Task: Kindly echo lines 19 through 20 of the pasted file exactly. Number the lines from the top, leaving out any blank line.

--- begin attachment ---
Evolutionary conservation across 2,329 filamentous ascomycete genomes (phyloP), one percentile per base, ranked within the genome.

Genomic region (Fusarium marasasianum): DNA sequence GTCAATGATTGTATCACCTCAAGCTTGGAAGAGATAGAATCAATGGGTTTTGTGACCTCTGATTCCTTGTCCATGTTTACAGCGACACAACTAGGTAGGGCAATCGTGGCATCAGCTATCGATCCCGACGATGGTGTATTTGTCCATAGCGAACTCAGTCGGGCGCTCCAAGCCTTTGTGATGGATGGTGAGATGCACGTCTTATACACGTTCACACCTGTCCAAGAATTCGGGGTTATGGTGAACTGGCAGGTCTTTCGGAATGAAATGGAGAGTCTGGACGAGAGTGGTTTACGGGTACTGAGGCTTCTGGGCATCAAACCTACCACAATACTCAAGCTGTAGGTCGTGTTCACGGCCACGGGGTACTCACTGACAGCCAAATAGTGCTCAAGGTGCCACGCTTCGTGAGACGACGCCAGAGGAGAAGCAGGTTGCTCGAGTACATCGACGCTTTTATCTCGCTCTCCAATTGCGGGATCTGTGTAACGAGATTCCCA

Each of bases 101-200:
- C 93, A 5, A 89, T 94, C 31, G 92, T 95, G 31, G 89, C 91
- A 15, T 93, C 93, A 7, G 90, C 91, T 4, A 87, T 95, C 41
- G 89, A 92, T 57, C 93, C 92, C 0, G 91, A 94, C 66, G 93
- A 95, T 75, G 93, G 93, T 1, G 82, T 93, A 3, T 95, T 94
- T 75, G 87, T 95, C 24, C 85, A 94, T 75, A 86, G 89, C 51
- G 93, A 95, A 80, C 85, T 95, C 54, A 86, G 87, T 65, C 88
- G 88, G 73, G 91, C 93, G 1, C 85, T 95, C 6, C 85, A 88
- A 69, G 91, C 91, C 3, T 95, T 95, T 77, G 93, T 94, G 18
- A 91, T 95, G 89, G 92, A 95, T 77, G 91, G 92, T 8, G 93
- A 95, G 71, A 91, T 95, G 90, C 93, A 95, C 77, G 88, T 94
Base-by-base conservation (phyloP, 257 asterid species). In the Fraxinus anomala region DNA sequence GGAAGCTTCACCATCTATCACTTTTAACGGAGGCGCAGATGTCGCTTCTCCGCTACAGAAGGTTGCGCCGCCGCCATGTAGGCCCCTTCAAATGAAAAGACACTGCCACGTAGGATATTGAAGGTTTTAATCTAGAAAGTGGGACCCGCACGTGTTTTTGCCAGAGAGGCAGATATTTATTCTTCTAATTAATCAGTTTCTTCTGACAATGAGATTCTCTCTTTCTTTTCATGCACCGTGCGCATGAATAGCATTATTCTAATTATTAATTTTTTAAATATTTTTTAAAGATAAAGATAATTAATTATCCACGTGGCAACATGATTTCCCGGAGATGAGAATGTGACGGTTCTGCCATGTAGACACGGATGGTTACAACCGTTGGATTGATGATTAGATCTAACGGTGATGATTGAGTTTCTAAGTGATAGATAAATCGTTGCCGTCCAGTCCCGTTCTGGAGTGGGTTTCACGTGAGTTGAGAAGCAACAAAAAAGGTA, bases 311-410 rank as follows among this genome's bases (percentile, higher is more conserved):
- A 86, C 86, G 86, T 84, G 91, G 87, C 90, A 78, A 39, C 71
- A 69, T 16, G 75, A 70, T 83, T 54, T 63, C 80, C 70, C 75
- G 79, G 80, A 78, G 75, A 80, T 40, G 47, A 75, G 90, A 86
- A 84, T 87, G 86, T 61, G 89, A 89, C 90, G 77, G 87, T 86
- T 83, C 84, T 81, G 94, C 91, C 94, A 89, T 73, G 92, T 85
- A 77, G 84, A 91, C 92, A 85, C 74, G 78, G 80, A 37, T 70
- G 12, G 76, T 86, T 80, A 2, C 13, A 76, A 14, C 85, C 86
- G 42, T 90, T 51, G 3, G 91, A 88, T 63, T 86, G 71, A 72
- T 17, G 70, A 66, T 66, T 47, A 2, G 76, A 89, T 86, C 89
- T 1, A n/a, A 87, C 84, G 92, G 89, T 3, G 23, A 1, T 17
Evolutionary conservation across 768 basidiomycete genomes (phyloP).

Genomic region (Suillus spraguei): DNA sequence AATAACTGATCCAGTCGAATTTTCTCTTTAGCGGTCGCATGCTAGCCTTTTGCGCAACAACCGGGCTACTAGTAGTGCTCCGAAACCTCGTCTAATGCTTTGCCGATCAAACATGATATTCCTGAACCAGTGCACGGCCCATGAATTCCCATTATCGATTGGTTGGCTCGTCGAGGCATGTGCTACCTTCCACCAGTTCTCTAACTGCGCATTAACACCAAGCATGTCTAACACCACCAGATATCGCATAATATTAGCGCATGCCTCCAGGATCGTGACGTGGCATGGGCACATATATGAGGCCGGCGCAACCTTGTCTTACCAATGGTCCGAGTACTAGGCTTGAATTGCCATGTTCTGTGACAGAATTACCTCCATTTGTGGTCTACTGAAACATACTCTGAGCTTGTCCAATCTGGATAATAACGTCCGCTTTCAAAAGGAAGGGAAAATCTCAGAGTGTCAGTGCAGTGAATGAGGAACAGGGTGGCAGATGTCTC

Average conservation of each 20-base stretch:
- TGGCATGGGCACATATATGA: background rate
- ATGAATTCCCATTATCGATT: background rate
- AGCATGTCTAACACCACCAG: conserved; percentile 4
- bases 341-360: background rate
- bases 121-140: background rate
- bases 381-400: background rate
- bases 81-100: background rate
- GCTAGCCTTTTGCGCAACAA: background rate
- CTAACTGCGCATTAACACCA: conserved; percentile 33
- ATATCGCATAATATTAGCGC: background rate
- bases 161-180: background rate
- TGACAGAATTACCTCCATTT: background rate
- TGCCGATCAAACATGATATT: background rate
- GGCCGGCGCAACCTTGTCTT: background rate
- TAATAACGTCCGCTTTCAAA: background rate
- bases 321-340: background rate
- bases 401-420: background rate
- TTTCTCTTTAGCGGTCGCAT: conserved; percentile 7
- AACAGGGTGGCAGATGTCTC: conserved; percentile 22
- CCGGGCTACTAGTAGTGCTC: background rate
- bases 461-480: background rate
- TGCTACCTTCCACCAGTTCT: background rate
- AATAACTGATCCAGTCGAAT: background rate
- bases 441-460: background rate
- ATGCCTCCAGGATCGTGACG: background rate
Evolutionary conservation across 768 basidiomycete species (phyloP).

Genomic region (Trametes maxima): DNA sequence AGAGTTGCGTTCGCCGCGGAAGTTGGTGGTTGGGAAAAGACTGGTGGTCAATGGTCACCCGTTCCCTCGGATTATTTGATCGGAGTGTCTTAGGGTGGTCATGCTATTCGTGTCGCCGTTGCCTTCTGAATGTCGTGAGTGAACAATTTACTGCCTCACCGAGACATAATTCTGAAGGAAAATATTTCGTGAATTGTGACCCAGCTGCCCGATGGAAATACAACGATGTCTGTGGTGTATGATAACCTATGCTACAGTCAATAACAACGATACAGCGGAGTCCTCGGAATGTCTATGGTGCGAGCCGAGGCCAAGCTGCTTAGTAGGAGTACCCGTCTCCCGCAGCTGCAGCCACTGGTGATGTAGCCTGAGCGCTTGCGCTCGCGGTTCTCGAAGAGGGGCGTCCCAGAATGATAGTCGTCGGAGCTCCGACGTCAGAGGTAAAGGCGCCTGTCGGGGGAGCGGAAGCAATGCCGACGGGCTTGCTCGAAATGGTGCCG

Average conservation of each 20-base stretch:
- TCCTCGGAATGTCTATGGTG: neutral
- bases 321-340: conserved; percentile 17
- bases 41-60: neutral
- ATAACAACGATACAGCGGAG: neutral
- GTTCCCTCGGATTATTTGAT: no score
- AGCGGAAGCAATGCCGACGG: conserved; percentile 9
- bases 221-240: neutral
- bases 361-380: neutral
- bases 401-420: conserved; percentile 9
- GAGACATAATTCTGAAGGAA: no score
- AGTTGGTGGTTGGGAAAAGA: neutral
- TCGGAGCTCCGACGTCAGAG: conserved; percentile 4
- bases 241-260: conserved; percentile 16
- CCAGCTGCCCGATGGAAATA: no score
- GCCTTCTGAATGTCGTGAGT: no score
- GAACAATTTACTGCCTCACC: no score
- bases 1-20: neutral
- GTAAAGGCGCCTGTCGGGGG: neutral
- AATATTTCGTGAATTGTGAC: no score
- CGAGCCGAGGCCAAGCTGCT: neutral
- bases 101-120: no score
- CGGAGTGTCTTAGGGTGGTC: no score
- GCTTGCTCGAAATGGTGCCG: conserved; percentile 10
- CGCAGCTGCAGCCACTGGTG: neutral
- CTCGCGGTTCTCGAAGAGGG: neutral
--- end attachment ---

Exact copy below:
- T 83, C 84, T 81, G 94, C 91, C 94, A 89, T 73, G 92, T 85
- A 77, G 84, A 91, C 92, A 85, C 74, G 78, G 80, A 37, T 70